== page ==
UK's Labour to include pledge on 'recognising Palestinian state' in election manifesto

UK's Labour to include pledge on 'recognising Palestinian state' in election manifesto
The Labour Party is reportedly backing the recognition of a Palestinian state in its upcoming election manifesto, according to The Guardian.
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: Labour Party leader Keir Starmer visits Brent Cross town visitor pavilion for a housing launch on June 7, 2024 in London, England. [Getty]

The UK's opposition Labour Party is expected to include a pledge to recognise a Palestinian state at an appropriate time in peace talks in its election manifesto, The Guardian newspaper reported, citing people with knowledge of the document.

The manifesto, which sets out the party's policies ahead of the vote on July 4, will also pledge to ensure that recognising a Palestinian state is not vetoed by a "neighbouring country", the newspaper reported.

Labour leader Keir Starmer said last month that he wanted to recognise a Palestinian state if he won power, but that such a move would need to come at the right time in a peace process.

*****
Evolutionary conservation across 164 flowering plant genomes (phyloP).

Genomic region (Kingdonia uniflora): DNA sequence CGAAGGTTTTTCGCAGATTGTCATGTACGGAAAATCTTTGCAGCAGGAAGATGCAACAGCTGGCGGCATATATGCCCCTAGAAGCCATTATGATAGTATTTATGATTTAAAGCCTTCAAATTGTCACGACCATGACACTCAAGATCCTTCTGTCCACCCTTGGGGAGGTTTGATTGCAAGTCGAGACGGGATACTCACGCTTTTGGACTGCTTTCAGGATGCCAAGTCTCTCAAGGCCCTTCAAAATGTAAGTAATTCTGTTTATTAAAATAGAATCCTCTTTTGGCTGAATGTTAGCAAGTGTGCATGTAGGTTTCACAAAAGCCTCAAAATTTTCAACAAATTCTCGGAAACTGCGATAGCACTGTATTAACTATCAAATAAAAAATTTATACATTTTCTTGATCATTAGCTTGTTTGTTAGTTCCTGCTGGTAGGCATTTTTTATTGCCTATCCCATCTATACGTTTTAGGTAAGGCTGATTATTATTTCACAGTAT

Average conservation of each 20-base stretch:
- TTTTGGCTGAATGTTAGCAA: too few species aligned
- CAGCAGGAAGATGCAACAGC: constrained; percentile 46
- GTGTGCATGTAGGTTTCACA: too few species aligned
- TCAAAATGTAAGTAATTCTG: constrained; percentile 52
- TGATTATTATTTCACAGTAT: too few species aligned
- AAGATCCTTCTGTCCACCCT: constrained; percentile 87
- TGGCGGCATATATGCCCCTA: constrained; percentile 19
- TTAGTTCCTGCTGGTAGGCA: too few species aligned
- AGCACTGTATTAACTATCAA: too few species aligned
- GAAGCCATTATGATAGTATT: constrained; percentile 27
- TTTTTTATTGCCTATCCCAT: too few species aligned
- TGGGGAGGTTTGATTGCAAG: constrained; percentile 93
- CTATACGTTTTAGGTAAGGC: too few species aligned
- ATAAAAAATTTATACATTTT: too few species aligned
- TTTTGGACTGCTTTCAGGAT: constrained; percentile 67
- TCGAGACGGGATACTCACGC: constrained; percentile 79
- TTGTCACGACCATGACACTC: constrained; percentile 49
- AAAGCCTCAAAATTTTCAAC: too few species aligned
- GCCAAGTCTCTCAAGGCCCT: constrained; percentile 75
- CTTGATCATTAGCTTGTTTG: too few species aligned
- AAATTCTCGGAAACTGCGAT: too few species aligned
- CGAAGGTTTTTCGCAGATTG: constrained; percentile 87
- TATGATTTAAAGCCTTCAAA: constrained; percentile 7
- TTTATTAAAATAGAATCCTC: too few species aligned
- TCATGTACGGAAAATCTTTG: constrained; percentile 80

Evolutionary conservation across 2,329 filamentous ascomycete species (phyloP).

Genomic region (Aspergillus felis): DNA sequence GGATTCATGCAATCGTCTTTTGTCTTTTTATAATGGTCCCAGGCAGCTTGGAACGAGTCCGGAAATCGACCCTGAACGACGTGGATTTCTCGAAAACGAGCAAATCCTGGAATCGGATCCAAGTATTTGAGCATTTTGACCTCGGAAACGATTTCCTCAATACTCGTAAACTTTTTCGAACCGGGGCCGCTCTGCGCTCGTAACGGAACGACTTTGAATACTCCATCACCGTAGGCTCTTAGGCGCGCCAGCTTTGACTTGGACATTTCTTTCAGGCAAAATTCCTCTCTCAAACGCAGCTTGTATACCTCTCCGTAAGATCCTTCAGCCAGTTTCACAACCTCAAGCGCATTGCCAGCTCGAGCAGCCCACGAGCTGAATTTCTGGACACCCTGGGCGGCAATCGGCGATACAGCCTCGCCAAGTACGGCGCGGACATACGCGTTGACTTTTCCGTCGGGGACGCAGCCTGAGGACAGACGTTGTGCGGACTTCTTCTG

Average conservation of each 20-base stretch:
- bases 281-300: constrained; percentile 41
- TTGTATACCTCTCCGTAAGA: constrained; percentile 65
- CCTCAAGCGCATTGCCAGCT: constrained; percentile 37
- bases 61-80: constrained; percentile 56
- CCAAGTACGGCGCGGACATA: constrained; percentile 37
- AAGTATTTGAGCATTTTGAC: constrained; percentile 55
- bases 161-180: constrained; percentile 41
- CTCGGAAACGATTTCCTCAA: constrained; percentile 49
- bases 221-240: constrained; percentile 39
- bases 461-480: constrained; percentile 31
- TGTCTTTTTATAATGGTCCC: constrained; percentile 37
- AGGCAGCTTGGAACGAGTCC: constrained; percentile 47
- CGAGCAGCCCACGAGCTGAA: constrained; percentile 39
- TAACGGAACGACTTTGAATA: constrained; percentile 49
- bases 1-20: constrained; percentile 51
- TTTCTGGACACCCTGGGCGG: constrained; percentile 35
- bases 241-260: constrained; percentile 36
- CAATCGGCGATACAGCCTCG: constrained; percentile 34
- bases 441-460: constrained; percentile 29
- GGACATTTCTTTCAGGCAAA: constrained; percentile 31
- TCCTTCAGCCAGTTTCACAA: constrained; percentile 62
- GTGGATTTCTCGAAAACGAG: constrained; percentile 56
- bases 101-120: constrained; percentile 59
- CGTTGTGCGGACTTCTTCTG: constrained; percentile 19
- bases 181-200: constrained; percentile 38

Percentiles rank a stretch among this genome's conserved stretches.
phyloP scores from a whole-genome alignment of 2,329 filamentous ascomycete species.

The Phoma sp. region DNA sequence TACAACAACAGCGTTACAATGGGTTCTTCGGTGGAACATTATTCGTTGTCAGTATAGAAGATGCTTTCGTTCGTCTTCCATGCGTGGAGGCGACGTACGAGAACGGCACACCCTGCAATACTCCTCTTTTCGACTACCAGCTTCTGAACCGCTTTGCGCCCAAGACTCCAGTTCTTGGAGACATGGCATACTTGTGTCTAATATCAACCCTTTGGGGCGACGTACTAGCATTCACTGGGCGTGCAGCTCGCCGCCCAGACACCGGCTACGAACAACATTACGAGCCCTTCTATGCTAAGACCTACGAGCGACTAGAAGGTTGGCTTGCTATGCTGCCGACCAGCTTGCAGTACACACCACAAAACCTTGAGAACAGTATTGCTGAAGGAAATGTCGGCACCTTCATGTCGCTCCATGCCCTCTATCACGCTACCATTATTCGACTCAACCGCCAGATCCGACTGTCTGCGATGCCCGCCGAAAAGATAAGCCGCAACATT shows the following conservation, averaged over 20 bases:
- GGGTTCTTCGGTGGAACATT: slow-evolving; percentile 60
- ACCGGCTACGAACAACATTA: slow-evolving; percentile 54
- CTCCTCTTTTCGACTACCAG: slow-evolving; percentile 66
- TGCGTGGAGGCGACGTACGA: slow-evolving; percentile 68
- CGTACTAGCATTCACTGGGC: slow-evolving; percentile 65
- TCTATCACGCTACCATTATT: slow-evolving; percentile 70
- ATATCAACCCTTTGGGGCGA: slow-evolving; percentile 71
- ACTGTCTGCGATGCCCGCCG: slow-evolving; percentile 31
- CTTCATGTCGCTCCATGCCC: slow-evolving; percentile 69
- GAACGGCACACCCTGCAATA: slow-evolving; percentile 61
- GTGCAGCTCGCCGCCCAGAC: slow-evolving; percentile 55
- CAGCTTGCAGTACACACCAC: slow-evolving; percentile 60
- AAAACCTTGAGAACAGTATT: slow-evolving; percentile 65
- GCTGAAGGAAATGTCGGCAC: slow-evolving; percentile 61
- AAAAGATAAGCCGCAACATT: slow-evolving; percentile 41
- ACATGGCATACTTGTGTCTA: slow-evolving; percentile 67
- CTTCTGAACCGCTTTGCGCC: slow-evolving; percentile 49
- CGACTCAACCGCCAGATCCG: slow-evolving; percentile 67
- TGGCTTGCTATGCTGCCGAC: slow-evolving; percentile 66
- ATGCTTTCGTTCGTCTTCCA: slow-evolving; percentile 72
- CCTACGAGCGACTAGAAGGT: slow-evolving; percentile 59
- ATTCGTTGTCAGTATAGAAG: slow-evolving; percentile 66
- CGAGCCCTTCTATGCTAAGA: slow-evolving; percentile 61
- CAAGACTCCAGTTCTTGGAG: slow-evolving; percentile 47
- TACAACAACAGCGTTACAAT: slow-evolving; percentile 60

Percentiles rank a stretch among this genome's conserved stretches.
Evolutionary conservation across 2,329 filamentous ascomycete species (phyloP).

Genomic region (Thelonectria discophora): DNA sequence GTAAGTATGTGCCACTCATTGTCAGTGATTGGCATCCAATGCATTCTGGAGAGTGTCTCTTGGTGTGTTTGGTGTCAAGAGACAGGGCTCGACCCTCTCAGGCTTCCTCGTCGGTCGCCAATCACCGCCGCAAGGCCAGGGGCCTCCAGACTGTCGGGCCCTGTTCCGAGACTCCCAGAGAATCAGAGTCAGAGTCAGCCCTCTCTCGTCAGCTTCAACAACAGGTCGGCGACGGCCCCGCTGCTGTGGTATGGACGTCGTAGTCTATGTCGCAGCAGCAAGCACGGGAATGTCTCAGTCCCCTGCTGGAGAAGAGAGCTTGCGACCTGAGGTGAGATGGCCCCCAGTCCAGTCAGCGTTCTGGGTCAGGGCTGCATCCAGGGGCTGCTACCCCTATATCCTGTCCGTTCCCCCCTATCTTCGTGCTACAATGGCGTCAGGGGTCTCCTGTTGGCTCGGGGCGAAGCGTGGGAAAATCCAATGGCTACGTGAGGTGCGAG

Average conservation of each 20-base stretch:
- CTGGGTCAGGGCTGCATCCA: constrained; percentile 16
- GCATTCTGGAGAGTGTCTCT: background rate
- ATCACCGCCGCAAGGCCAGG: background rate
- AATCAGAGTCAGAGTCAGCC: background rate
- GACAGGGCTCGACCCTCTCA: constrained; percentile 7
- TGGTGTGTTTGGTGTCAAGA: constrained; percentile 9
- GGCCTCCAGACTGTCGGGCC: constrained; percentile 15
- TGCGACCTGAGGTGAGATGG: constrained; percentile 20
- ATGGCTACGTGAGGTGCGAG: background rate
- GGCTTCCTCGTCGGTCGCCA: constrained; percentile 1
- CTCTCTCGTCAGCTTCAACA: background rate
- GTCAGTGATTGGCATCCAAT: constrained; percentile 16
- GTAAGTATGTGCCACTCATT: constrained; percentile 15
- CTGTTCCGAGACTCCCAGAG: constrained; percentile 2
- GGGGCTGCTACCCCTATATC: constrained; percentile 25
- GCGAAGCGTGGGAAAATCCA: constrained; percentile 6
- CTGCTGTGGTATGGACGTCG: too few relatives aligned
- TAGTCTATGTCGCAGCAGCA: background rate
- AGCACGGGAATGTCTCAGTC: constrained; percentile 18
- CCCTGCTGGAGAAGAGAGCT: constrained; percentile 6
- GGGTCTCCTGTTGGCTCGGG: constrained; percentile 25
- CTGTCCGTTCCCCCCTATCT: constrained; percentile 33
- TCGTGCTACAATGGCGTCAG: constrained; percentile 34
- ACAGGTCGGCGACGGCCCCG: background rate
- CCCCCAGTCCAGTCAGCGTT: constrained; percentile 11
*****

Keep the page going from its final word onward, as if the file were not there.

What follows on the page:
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Foreign Secretary David Cameron, a Conservative, said in January that the UK could formally recognise a Palestinian state if Palestinians had shown "irreversible progress" towards a two state solution, according to reports at the time.

Labour's pledge appears to be similar in substance, but including it in the manifesto could help to appease some voters who have been critical of the party's stance on the war in Gaza.

The manifesto will be finalised in a meeting with unions on Friday and will be presented next Thursday, the report said.

Labour did not immediately respond following The Guardian report.

Spain, Ireland and Norway last month officially recognised a Palestinian state, seeking to accelerate efforts to secure a ceasefire in Israel's war in Gaza. Slovenia also formally recognized Palestinian statehood on Tuesday. 

Labour's stance could potentially upset Israel, after Prime Minister Benjamin Netanyahu reacted angrily when Ireland, Spain, and Norway officially recognized Palestine in May, calling it a "reward for terrorism."